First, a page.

Former Prime Minister Dr Manmohan Singh has warned of an ‘inevitable’ slowdown in the Indian economy and has laid out three steps that the Modi government should immediately take to check the damage caused by COVID-19 pandemic.
In an e-mail interaction with the BBC, Singh, himself an illustrious economist, termed the slowdown in India as “a humanitarian crisis” and said “government’s shock and awe approach to the lockdown has caused tremendous pain to people.”
Not opposing the lockdown, but its implementation, Singh wrote, “Perhaps a lockdown at that stage was an inevitable choice. The suddenness of the announcement and the stringency of the lockdown were thoughtless and insensitive.”
Singh suggested three ways to restore economic normalcy in the coming years. Firstly, the government must “ensure people’s livelihoods are protected and they have spending power through significant direct cash assistance”. Secondly, the Centre must make adequate capital available for businesses by way of “government-backed credit guarantee programmes”. Lastly, he said, the government should fix the financial sector through “institutional autonomy and processes.”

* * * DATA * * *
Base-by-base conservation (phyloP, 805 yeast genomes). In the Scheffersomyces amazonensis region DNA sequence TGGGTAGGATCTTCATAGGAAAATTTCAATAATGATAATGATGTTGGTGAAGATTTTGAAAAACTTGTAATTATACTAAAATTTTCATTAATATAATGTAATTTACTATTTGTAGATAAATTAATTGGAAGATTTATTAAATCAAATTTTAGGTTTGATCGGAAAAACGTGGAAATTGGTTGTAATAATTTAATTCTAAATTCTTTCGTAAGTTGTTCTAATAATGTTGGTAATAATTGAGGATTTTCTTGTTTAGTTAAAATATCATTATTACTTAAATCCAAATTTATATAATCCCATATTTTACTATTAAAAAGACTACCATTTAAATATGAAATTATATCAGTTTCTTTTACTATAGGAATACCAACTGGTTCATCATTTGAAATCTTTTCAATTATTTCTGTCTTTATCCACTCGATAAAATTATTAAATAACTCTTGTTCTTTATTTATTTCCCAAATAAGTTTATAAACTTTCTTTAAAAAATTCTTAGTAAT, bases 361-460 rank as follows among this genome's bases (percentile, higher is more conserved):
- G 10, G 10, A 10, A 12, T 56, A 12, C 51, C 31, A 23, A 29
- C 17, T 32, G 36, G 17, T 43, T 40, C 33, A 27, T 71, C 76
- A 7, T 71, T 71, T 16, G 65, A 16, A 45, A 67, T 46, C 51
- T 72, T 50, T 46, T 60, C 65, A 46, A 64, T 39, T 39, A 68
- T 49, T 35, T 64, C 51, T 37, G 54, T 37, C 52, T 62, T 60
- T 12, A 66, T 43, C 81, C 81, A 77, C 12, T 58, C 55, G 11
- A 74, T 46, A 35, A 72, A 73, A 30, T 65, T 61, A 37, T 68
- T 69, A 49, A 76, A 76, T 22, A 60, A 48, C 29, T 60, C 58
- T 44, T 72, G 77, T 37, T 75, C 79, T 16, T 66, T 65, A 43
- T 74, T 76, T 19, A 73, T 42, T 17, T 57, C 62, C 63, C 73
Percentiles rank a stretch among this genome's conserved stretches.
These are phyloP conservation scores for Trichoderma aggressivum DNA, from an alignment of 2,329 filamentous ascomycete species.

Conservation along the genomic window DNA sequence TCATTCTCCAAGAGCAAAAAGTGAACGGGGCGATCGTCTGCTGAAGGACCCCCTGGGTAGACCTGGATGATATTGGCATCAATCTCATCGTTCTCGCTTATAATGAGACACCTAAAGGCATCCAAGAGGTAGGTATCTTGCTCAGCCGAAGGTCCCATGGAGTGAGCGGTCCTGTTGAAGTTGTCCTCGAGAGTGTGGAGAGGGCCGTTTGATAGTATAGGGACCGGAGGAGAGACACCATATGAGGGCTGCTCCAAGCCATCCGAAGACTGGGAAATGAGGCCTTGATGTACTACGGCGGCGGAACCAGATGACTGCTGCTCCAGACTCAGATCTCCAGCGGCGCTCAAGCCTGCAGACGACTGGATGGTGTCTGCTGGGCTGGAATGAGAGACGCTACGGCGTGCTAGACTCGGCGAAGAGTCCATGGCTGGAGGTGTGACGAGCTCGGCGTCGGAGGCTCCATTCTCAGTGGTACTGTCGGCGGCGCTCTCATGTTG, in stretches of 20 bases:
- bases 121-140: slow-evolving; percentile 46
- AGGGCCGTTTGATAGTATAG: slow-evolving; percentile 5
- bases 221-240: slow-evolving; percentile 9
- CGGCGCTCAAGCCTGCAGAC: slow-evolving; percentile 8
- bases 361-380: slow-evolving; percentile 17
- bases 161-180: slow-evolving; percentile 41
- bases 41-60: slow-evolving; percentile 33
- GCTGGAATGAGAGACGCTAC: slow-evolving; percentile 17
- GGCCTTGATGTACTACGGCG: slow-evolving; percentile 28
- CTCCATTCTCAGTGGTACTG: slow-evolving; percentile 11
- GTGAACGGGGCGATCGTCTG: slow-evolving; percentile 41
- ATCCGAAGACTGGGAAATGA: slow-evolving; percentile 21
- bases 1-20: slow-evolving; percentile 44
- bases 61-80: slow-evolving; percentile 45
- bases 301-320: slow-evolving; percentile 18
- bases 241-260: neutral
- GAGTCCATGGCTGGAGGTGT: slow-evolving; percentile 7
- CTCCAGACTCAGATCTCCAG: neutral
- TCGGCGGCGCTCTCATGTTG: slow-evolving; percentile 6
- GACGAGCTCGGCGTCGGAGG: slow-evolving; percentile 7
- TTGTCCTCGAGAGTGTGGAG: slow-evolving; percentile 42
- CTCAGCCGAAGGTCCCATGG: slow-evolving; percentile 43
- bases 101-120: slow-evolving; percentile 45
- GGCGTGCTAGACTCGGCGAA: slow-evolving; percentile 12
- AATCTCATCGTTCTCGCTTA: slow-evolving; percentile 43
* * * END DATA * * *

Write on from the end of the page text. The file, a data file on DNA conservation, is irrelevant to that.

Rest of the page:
Dr Manmohan Singh acknowledged that “high borrowing” would increase India’s debt to GDP ratio, but said it was necessary. “If borrowing can save lives, borders, restore livelihoods and boost economic growth, then it’s worth it”, he said. “We must not be shy of borrowing but we must be prudent on how we use that borrowing,” the BBC quoted Singh as saying.
Dr Singh also cautioned the Modi government against adopting protectionist economic policies by imposing high trade barrier duties on imports. India’s trade policy over the last three decades had brought “enormous economic gains to not just the top but across all sections of our population”, he said. “I do not want to use words like ‘depression’ in a cavalier fashion,” Dr Singh said, but a “deep and prolonged economic slowdown” was “inevitable”.
The former PM said that the Indian economy was struggling even before COVID-19. Economists agree over an economic contraction in India in nominal terms, “which if it happens, will be the first time in independent India,” Singh said. “I hope the consensus is wrong,” he added.